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Bishwanath Singh Vs. Jannath Pandey and ors. - Court Judgment

LegalCrystal Citation
SubjectCivil
CourtAllahabad
Decided On
Case NumberCivil Revn. No. 82 of 1948
Judge
Reported inAIR1952All643
ActsLegal Practitioners (Fees) Act, 1926 - Sections 4
AppellantBishwanath Singh
RespondentJannath Pandey and ors.
Advocates:Gopaljee Mehrotra, Adv.
DispositionRevision dismissed
Excerpt:
civil - fee of legal practitioner - section 4 of legal practitioner (fees) act, 1926 - engagement of more than one legal practitioner - no settlement of fees - each is entitled to full legal taxable fee under section 4 - not only share of fees. - - i am unable to accept this interpretation of section 4 of the act, the meaning of which in my opinion, clearly is that every legal practitioner, in the absence of a definite contract, is entitled to the full legal taxable fee. in my opinion the fee of a legal practitioner cannot be made dependable upon the vagaries of the client according to which he may continue to engage otherlegal practitioners......in revision against a decree of the court of small causes at jaunpur granted in favour of a legal practitioner in respect of his fees. there was no specific con-tract between the legal practitioner & his client. the taxable fee in the case was rs. 516. the applicant had engaged three legal practitioners to appear & work for him. the plff. brought a suit to recover a sum of rs. 153. he had already been paid rs. 100 before the institution of the suit. the claim for rs. 158 was based on the ground that the plff. was entitled to half the legal fee. the court below has granted him a decree for rs. 72 only.2. it being a case where the fee had not been privately settled between the legal practitioner & the client, the case must be governed by the second portion of section 4, legal.....
Judgment:
ORDER

Seth, J.

1. This is a deft.'s application in revision against a decree of the Court of Small Causes at Jaunpur granted in favour of a legal practitioner in respect of his fees. There was no specific con-tract between the legal practitioner & his client. The taxable fee in the case was Rs. 516. The applicant had engaged three legal practitioners to appear & work for him. The plff. brought a suit to recover a sum of Rs. 153. He had already been paid Rs. 100 before the institution of the suit. The claim for Rs. 158 was based on the ground that the plff. was entitled to half the legal fee. The Court below has granted him a decree for Rs. 72 only.

2. It being a case where the fee had not been privately settled between the legal practitioner & the client, the case must be governed by the second portion of Section 4, Legal Practitioners (Fees) Act (xxi [21] of 1926, which provides as follows :

'...... if no such fee has been settled, a fee computedin accordance with the law for the time being in force in regard to the computation of the costs to be awarded to a party in respect of the lee of his legal practitioner.'

I have already stated that the taxable fee in this case was Rs. 516. It is contended for the deft, that the suit was withdrawn & was not fought to the end, &, therefore, only half the amount of Rs. 516 was taxable. Assuming this contention to be sound, the plff. became entitled to Rs. 258 out of which he had already received a sum of Rs. 100.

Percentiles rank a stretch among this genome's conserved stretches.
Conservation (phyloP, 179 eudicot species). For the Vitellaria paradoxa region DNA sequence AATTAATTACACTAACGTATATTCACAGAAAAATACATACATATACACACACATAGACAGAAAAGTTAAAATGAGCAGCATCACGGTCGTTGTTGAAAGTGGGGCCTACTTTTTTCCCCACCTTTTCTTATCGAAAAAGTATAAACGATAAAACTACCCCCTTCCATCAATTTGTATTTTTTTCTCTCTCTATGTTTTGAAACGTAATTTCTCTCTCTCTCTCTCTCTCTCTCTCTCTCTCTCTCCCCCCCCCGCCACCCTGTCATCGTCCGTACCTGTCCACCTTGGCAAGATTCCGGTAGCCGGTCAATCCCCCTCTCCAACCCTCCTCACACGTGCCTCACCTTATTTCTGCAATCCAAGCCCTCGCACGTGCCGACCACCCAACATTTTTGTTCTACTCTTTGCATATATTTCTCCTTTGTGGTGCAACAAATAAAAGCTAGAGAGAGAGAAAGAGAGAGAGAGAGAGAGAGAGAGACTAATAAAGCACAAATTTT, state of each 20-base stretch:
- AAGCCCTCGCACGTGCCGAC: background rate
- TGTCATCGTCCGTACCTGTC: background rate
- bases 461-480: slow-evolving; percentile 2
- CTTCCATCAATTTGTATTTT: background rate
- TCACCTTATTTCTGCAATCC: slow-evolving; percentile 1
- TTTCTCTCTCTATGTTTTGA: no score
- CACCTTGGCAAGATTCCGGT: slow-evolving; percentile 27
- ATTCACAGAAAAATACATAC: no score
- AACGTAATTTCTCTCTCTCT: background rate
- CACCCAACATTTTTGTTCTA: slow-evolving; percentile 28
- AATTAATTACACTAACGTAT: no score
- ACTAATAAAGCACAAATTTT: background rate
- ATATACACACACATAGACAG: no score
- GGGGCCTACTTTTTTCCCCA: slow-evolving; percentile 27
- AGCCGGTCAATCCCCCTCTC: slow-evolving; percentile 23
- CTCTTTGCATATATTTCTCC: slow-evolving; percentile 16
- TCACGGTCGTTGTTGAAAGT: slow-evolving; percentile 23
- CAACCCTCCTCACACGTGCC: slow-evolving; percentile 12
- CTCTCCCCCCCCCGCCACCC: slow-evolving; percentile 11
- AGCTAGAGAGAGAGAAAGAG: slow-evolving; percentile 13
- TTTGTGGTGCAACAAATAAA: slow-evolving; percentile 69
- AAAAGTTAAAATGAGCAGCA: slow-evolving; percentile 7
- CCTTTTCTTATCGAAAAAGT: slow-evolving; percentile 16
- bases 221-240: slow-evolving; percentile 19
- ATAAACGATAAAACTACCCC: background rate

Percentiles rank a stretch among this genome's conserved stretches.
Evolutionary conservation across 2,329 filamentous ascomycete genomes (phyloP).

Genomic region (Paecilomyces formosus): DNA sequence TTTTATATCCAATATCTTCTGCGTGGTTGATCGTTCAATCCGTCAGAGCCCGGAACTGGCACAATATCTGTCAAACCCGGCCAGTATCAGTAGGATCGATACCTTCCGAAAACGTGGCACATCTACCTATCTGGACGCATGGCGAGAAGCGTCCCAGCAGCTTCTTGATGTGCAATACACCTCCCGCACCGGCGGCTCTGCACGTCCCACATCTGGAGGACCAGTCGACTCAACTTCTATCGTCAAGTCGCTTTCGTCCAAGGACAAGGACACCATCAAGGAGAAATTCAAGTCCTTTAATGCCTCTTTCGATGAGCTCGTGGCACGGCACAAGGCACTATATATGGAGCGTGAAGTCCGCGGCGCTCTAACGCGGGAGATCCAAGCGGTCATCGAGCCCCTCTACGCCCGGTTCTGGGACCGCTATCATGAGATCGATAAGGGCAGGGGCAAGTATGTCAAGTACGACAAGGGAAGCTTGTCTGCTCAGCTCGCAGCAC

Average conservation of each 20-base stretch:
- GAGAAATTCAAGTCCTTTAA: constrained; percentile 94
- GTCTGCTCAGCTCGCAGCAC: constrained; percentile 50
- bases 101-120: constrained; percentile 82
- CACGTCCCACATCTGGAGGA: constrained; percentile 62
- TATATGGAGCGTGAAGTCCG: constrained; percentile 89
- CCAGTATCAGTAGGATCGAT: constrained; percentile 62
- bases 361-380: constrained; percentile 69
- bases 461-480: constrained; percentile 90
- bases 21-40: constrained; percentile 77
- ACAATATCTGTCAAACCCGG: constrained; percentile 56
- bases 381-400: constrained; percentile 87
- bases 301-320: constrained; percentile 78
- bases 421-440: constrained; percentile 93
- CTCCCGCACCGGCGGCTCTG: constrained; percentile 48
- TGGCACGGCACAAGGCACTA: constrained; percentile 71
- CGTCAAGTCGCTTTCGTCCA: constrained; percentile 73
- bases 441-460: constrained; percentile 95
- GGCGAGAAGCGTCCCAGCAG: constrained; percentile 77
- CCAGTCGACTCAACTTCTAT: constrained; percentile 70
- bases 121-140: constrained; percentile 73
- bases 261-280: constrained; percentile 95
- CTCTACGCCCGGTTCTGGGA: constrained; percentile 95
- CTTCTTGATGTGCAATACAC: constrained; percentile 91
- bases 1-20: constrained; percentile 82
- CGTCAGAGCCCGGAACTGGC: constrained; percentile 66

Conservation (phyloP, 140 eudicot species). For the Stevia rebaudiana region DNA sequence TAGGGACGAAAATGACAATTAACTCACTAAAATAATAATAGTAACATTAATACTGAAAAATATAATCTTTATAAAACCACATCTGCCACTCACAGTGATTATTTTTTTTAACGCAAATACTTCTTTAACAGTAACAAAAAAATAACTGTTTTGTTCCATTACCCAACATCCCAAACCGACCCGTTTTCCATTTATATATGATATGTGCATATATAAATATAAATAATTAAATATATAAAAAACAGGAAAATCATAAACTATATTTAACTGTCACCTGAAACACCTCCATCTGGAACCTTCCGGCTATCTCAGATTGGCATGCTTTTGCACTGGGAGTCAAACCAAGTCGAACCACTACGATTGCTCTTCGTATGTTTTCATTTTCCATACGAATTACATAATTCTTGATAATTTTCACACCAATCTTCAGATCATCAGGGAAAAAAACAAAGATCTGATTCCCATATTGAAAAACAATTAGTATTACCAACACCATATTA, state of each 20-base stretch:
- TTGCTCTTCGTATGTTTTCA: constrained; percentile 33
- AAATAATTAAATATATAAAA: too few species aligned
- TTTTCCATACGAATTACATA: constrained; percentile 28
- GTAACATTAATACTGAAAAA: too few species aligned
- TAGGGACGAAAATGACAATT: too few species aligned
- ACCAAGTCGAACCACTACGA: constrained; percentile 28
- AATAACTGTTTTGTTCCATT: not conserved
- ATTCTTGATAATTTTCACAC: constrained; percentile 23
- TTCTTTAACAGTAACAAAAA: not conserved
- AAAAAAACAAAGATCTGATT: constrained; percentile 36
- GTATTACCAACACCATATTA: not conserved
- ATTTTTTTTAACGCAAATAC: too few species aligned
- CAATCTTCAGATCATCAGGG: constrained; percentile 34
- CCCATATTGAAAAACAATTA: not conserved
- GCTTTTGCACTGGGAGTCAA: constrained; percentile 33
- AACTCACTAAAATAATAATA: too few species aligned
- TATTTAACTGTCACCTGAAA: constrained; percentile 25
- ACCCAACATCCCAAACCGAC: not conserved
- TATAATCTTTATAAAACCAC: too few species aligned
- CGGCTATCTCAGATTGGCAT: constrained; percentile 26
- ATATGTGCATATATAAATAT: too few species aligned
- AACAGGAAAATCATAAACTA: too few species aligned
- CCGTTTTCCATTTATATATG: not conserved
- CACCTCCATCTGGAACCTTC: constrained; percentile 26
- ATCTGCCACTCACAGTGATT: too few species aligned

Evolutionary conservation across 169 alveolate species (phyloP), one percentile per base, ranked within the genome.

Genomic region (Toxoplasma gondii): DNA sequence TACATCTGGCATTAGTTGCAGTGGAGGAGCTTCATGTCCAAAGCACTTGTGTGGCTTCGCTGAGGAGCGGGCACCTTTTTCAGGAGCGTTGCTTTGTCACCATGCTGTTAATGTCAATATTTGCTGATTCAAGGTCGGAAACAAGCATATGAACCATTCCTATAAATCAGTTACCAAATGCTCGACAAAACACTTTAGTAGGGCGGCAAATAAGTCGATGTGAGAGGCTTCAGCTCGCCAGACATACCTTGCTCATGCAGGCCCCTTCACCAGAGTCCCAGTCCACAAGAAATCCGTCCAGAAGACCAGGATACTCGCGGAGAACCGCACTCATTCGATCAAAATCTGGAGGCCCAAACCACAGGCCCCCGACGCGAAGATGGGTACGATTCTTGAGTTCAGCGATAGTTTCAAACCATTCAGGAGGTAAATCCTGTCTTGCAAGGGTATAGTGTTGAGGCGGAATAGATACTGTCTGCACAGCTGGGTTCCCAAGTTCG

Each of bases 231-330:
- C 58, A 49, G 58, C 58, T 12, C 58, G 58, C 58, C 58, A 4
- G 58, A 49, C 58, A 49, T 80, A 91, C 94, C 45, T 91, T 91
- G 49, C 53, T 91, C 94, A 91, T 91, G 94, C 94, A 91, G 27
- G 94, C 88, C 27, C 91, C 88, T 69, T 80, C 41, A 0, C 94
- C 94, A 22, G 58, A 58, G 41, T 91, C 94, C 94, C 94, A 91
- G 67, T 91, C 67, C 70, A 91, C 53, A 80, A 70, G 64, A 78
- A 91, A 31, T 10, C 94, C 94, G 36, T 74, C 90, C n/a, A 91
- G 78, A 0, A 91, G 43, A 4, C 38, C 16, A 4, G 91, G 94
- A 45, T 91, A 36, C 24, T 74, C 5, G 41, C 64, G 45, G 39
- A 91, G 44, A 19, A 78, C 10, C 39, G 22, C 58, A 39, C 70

3. It is contended by the learned counsel for the applicant that there being three legal practitioners in the case, the plff. became entitled to only one third of the taxable fee. He contends that Section 4 should be interpreted to mean that where no fee has been settled all the legal practitioners appearing in a case for a particular client are together entitled to the taxable fee & that they must share this fee amongst themselves. I am unable to accept this interpretation of Section 4 of the Act, the meaning of which in my opinion, clearly is that every legal practitioner, in the absence of a definite contract, is entitled to the full legal taxable fee. If a litigant is not desirous of paying the full legal fee it is his duty to settle the fee with the legal practitioner before engaging him. To accept the contention of the learned counsel would lead to very undesirable results. For example, a litigant having engaged one legal practitioner at the beginning of the case may continue to engage other legal practitioners subsequently & if the contention of the learned counsel is to be accepted, then on each fresh engagement, the fee payable to the legal practitioners previously engaged will continue to diminish. In my opinion the fee of a legal practitioner cannot be made dependable upon the vagaries of the client according to which he may continue to engage otherlegal practitioners. The plff. opposite-party was therefore entitled to a decree for Rs. 168.

4. The Court below has, however, given him a decree for Rs. 72 only. He has acquiesced in that decree. The deft. has no cause for complaint against that decree.

5. There is thus no force in this application in revision. It is accordingly dismissed, but there shall be no order as to costs as the opposite-party is not represented in this Court.


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